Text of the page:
then A also belongs to the Work context." A virtually unlimited number of
additional rules may be employed. The find documents 962 component of the
rule interpreter is a rule-based interpreter that translates rules, such
as the ones mentioned, to query terms that are understood by the document
indexing system. For example, documents that fall within a folder
starting with the name "Project" are identified through the reverse index
942 using the ancestry property of each file or folder.
 Once a hierarchy of folders or files is obtained from the document
indexing system 922, the package documents component 972 creates a
secure, possibly compressed, version of the file system on the document
server 980 for use by the virtual disk. The packaging may include whole
documents or just links to documents based on the user's context and
current access device. For example, if the user is accessing documents
through a telephone, the package documents component 972 may provide the
information only in the form of links, whereas if the user is accessing
through a broadband internet connection, the package documents component
972 may supply the entire contents of some files.
 In one embodiment, the contents from the package documents
component 972 is utilized by the virtual disk 902 to present the user
with a file system that mimics the appearance and functionality of an
ordinary desktop file system (e.g., such as Windows). The first step of
providing this view is to retrieve the packaged documents (or packaged
links) from the package documents component 972 of the rule interpreter
912. After retrieving the packaged documents, a disk organization
component 982 arranges the packaged information in the form of a disk.
The user may access this information through a variety of devices.
Depending on the device, the device access module 992 interprets the disk
organization information in a manner suitable for the device. For
example, when documents are accessed using a personal digital assistant,
the device access module 992 may provide the documents using a familiar
folder view as on desktops, but if accessed through a telephone,
documents may be arranged in the form of a menu as in interactive voice
response ("IVR") systems.
Advanced Rule-Based Administration & Management for Communications,
Messages and Documents
 As mentioned above, one embodiment of the WorkSpace system employs
a variety of rule-based techniques for managing communication channels,
messages and documents. In particular, users may invoke advanced rules to
perform functions such as filtering, routing, synchronization,
notification, and searching. The specification of rules (criteria,
exceptions, and actions) is essential to advanced management of messages,
documents, and communications. Such rules may be specified (1) on a
system-wide basis applicable to all users, (2) at the system-level but
applicable to a select set of users or accounts; (3) at the system-level
in the form of pre-defined default rules that can be changed by the user;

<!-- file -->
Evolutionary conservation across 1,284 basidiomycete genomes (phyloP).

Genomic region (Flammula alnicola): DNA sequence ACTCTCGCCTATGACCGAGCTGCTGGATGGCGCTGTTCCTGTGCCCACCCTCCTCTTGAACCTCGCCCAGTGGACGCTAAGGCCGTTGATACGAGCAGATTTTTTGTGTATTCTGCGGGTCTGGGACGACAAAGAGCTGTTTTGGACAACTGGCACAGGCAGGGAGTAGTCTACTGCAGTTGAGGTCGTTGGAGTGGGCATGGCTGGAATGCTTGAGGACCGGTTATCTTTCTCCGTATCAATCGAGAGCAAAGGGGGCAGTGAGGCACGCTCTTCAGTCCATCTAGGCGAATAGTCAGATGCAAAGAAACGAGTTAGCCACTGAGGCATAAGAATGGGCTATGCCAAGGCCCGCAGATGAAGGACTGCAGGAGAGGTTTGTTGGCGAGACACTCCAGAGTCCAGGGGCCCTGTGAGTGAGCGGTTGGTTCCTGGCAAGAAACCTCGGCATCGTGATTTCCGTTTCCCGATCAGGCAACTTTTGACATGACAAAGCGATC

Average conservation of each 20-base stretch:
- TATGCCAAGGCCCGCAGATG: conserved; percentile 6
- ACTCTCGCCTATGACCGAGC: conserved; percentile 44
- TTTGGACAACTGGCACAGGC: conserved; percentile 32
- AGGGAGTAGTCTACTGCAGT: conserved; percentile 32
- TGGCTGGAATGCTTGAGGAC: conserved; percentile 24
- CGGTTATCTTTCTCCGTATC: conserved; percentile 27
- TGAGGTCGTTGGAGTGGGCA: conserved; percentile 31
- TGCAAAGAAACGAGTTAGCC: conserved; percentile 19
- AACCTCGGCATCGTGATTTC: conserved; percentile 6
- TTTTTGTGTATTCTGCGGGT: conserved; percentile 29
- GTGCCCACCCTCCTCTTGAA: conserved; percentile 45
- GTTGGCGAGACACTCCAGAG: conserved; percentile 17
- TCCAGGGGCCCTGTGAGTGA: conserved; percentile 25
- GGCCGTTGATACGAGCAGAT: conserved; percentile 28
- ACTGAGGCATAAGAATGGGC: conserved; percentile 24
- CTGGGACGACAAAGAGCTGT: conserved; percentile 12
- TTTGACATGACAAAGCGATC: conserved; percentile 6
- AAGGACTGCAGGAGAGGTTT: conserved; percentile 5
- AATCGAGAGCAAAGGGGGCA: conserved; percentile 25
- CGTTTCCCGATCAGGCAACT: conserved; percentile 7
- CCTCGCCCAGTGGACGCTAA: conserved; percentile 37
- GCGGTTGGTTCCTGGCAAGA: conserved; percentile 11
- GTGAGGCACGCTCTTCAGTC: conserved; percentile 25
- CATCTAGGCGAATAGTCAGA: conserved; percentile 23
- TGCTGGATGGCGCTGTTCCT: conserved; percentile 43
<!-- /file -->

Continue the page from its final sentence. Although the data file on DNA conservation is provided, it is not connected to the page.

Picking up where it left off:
and (4) at the user level in the form of rules that the user can define,
activate, and change.
 The WorkSpace system employs various techniques to facilitate
advanced information management including filters, views, searches, and
saved searches. Given a particular set of information, filters narrow the
set based on criteria defined by a user. In general, filters are used to
narrow the set of information temporarily, quickly, and somewhat broadly.
Filters are used in the WorkSpace system to narrow pre-defined sets of
messages, documents, contacts, and calendar items. Pre-defined sets of
messages include messages in a given folder, messages that comprise a
view, and messages retrieved by a search. Pre-defined sets of documents
include documents in a given binder, documents that comprise a view, and
documents retrieved by a search. Pre-defined sets of contacts include the
entire set of contacts and contacts retrieved by a search. Pre-defined
sets of calendar items include the entire set of calendar items,
particular subsets of calendar items (events, tasks, alerts), and
calendar items retrieved by a search. The notion of a pre-defined set
could easily be extended. In general, filters are temporary and any
characteristic of the set of underlying members of the information set
(e.g., document name, receipt date of a message) could be used to define
 In contrast to a filter, "views" are more permanent. Users specify
the various sources of information (e.g., folders, binders) as well as
the characteristics of such information. Views are permanent displays of
the filtered information and are automatically updated as the information
in the defined sources change. Examples of views that many users find
extremely useful include "new messages," "messages from particular
people," "documents attached to messages," and "documents in a particular
storage location" such as a user's local drive.
 Searches of various kinds (quick, basic, and advanced) allow a user
to retrieve information based on the information source and information
characteristics that a user specifies. In contrast to views, searches are
ad hoc and temporary. They are applied to information within the